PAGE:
BY Sumudu Chamara
The ongoing protests demanding a plethora of actions by the Government including the resignations of President Gotabaya Rajapaksa and Prime Minister Mahinda Rajapaksa continue, and they are being joined by people from all walks of life and ages, every day.
As protests began on the streets, protests on online platforms also intensified, and social media platforms were flooded with various forms of expressions of opposition against the Government. One specialty about these online protests is that unlike physical protests, these protests have no boundary as far as the language that can be used and the number of members of the public that can be reached are concerned. Among them, vulgarisms, offensive posts, and humour are abundant.
This diversity has resulted in a certain confidence among the public that the protests will create a significant impact, and to create this impact, they use various creative approaches in their protests which encourage more and more to join their struggle.
The common demand put forward by the majority of protesters is the President’s resignation, and the slogans used to express that idea sometimes depend on the context.
“Dear President, we voted for you to ensure our safety, and now, we are in a situation where we have to protect ourselves from you,” one Facebook comment read.
Such comments were also widespread when an islandwide curfew was imposed ahead of the protests that had been organised for Sunday (3), which was followed by a ban on several social media platforms and mobile communication applications.
Some of the comments that were circulated in that regard include “The fighter has become a coward. Scared people are here to become fighters” and “The President, who boasted about ending the war against the Liberation Tigers of Tamil Eelam, is trying to protect himself from unarmed civilian led protests”.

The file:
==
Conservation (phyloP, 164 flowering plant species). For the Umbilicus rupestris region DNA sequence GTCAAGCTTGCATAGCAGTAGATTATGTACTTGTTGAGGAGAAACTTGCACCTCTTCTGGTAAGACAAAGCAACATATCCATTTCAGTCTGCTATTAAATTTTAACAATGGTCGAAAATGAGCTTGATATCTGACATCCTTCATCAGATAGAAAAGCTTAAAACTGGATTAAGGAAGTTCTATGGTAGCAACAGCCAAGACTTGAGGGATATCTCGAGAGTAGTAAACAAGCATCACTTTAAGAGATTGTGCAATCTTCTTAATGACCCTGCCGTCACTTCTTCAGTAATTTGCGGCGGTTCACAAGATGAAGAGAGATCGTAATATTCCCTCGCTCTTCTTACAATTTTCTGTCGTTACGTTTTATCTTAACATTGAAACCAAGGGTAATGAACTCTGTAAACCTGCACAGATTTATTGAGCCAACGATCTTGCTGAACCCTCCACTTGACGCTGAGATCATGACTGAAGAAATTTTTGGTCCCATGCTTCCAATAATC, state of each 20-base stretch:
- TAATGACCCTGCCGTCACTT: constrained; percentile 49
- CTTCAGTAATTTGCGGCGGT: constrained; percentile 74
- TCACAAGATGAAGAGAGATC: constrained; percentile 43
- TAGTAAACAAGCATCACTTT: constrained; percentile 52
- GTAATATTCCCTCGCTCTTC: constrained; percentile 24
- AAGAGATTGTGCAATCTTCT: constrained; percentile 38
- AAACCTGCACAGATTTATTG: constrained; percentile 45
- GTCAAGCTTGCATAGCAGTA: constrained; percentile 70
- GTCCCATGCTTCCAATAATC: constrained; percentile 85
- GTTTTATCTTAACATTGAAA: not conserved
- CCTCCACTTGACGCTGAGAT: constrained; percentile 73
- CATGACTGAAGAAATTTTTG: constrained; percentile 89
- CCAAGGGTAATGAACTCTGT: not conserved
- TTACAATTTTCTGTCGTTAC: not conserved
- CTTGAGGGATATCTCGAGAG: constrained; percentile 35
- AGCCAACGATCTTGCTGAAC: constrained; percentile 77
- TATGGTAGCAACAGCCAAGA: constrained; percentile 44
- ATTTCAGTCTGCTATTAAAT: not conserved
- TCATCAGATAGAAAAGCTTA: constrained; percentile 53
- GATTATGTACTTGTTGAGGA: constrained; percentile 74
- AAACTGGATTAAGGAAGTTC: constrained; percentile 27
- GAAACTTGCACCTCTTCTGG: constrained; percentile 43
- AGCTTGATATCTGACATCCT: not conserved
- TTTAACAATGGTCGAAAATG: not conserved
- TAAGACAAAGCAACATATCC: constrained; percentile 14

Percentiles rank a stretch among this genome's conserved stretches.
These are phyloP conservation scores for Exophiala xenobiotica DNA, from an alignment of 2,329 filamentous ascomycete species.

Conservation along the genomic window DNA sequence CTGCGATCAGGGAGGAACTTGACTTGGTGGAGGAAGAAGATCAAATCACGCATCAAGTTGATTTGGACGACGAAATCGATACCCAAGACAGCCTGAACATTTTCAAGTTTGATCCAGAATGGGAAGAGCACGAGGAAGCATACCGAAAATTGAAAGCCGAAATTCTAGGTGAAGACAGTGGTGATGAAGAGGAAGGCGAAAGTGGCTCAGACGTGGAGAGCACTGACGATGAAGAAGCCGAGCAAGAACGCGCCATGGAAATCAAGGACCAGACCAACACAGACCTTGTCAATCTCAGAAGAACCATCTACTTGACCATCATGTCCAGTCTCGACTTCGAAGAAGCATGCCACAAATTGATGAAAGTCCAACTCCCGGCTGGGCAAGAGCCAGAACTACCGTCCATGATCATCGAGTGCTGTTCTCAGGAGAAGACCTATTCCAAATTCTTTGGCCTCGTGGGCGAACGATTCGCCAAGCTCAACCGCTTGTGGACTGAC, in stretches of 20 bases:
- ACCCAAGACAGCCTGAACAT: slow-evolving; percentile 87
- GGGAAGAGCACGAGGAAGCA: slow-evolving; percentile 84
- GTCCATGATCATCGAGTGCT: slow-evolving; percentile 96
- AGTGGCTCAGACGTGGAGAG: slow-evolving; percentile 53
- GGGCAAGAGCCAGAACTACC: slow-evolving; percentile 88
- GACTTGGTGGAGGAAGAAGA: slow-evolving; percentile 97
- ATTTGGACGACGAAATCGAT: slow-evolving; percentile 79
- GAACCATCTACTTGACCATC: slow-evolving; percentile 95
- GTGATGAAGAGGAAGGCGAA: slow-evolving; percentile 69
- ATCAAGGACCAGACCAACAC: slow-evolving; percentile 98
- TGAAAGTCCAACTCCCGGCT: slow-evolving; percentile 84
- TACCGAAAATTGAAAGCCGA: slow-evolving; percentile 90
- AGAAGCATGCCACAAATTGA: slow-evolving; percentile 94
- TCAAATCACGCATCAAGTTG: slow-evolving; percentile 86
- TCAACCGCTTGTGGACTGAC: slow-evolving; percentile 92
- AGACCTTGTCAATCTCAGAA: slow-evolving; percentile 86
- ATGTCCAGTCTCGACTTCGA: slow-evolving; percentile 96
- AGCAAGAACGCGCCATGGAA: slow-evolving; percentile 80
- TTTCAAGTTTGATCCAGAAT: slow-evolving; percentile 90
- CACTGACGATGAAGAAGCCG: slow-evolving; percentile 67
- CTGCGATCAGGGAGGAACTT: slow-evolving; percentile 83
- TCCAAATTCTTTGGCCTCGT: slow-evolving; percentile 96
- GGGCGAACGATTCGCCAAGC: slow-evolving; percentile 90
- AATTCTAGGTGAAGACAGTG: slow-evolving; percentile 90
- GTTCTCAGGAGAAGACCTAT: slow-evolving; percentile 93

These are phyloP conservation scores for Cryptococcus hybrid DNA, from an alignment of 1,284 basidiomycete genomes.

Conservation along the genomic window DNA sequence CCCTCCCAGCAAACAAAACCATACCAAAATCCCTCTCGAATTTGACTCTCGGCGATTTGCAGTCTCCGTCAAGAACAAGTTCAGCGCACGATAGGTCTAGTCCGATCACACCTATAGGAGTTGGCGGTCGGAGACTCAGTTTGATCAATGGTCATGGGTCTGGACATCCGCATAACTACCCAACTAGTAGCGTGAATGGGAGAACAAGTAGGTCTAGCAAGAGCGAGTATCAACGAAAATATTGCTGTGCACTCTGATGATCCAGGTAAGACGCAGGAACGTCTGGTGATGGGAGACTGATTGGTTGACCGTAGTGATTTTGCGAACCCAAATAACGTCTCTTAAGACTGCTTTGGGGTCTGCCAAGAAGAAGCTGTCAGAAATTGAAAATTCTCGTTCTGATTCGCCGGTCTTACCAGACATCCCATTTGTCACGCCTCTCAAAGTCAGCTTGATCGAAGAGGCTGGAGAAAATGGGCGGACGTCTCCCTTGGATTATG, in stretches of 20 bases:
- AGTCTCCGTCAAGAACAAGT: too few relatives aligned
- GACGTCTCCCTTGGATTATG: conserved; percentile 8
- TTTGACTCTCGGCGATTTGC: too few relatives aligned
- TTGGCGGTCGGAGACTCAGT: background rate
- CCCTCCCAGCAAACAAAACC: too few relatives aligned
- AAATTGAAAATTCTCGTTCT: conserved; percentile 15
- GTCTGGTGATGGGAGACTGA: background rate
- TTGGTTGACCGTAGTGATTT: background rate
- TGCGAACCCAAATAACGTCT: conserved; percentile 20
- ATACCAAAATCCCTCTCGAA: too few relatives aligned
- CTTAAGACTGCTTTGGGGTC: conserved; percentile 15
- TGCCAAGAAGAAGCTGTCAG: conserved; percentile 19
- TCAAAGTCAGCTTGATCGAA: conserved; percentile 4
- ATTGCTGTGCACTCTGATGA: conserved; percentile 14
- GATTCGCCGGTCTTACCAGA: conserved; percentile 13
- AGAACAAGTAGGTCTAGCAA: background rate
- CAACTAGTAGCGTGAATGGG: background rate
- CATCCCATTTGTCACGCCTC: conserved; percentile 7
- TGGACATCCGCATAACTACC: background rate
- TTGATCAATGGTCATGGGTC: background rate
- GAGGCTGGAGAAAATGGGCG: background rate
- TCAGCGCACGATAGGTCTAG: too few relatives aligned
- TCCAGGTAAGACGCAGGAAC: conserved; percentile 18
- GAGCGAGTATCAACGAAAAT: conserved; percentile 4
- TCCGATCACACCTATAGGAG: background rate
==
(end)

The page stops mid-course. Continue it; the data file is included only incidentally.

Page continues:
Other slogans seen during protests in Colombo read “Dear President, your vacation in Sri Lanka is over. Now go back home and do your old job”; “We saw what you can and cannot do. Now show us how to leave a country with dignity”; and “Give us the protection you promised by leaving the country”.
Some of these slogans, which allegedly referred to former Finance Minister Basil Rajapaksa, read “Mr. Seven Brains, use one brain right now and go home immediately”; “Mr. Seven Brains, do none of your brains know shame?”; “Finance Minister, sell us the rest of our country, not to the Chinese”; “Mr. 10%, save your stolen money, we will buy you a ticket back to the US”; and “Mr. Kaputas, time to fly back home”.
The anger of younger generations was also expressed during the protests, and children and youth took part in these online and offline protests.
Two interesting slogans seen in many places which referred to the youth or young protesters were “Mr. President, you messed/f***ed with the wrong generation” and “People of my age have not heard of your adventures, so we are not afraid”. The former was displayed both in local and overseas protests against the Government.
In addition, a placard displayed by a child protester seen near the Independence Square read: “President, go home before the people of my generation are taught you are a coward.”
However, children participating in protests with parents or guardians have attracted the criticism of the National Child Protection Authority (NCPA). A media report in this regard quoted NCPA Chairman Udayakumara Amarasinghe, stating that the NPCA had paid special attention to the matter, and cautioned that children are at risk of mental or physical harm due to participating in protests or such events.
Inflation and the shortage of essential goods were other matters that the people found creative ways to protest against.
One placard seen during a protest in the Town Hall area read “Change the Government to get the Rs. 300 kottu back”, while another placard seen elsewhere said “Instead of queues that waste our time for a meagre amount of food, we chose to waste time on protests to end all queues”.